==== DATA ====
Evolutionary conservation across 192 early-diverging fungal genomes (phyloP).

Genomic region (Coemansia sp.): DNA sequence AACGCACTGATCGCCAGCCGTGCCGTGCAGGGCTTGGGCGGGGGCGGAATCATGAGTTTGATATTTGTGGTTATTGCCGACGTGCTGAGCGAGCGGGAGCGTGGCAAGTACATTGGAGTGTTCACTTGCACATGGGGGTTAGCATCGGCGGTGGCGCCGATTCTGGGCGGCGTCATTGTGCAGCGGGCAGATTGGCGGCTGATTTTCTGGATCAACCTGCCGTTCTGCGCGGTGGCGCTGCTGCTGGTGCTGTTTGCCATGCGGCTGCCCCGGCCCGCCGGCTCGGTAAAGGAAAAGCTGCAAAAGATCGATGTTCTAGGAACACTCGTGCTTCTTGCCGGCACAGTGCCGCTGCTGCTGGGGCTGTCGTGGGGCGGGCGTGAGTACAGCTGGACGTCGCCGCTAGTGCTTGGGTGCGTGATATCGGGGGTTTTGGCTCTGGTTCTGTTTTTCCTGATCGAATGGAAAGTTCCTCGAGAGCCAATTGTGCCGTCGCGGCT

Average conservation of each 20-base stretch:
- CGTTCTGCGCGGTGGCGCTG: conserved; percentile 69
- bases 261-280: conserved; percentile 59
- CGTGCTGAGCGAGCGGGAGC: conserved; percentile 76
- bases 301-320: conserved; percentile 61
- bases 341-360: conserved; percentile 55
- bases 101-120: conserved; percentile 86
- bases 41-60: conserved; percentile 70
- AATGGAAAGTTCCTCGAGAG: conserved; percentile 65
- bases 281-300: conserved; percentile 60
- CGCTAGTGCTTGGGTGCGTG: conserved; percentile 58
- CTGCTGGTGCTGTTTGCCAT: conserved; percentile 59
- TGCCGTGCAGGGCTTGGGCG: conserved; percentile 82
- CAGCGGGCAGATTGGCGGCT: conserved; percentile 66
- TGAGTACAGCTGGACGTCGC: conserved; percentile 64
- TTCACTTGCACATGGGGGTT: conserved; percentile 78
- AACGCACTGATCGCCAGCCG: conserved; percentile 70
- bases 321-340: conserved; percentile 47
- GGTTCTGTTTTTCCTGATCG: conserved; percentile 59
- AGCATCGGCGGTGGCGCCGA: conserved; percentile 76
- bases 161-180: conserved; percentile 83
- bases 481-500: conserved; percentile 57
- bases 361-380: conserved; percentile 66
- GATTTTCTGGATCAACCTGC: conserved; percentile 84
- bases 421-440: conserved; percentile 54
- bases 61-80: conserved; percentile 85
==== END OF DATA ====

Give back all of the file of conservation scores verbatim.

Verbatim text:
Evolutionary conservation across 192 early-diverging fungal genomes (phyloP).

Genomic region (Coemansia sp.): DNA sequence AACGCACTGATCGCCAGCCGTGCCGTGCAGGGCTTGGGCGGGGGCGGAATCATGAGTTTGATATTTGTGGTTATTGCCGACGTGCTGAGCGAGCGGGAGCGTGGCAAGTACATTGGAGTGTTCACTTGCACATGGGGGTTAGCATCGGCGGTGGCGCCGATTCTGGGCGGCGTCATTGTGCAGCGGGCAGATTGGCGGCTGATTTTCTGGATCAACCTGCCGTTCTGCGCGGTGGCGCTGCTGCTGGTGCTGTTTGCCATGCGGCTGCCCCGGCCCGCCGGCTCGGTAAAGGAAAAGCTGCAAAAGATCGATGTTCTAGGAACACTCGTGCTTCTTGCCGGCACAGTGCCGCTGCTGCTGGGGCTGTCGTGGGGCGGGCGTGAGTACAGCTGGACGTCGCCGCTAGTGCTTGGGTGCGTGATATCGGGGGTTTTGGCTCTGGTTCTGTTTTTCCTGATCGAATGGAAAGTTCCTCGAGAGCCAATTGTGCCGTCGCGGCT

Average conservation of each 20-base stretch:
- CGTTCTGCGCGGTGGCGCTG: conserved; percentile 69
- bases 261-280: conserved; percentile 59
- CGTGCTGAGCGAGCGGGAGC: conserved; percentile 76
- bases 301-320: conserved; percentile 61
- bases 341-360: conserved; percentile 55
- bases 101-120: conserved; percentile 86
- bases 41-60: conserved; percentile 70
- AATGGAAAGTTCCTCGAGAG: conserved; percentile 65
- bases 281-300: conserved; percentile 60
- CGCTAGTGCTTGGGTGCGTG: conserved; percentile 58
- CTGCTGGTGCTGTTTGCCAT: conserved; percentile 59
- TGCCGTGCAGGGCTTGGGCG: conserved; percentile 82
- CAGCGGGCAGATTGGCGGCT: conserved; percentile 66
- TGAGTACAGCTGGACGTCGC: conserved; percentile 64
- TTCACTTGCACATGGGGGTT: conserved; percentile 78
- AACGCACTGATCGCCAGCCG: conserved; percentile 70
- bases 321-340: conserved; percentile 47
- GGTTCTGTTTTTCCTGATCG: conserved; percentile 59
- AGCATCGGCGGTGGCGCCGA: conserved; percentile 76
- bases 161-180: conserved; percentile 83
- bases 481-500: conserved; percentile 57
- bases 361-380: conserved; percentile 66
- GATTTTCTGGATCAACCTGC: conserved; percentile 84
- bases 421-440: conserved; percentile 54
- bases 61-80: conserved; percentile 85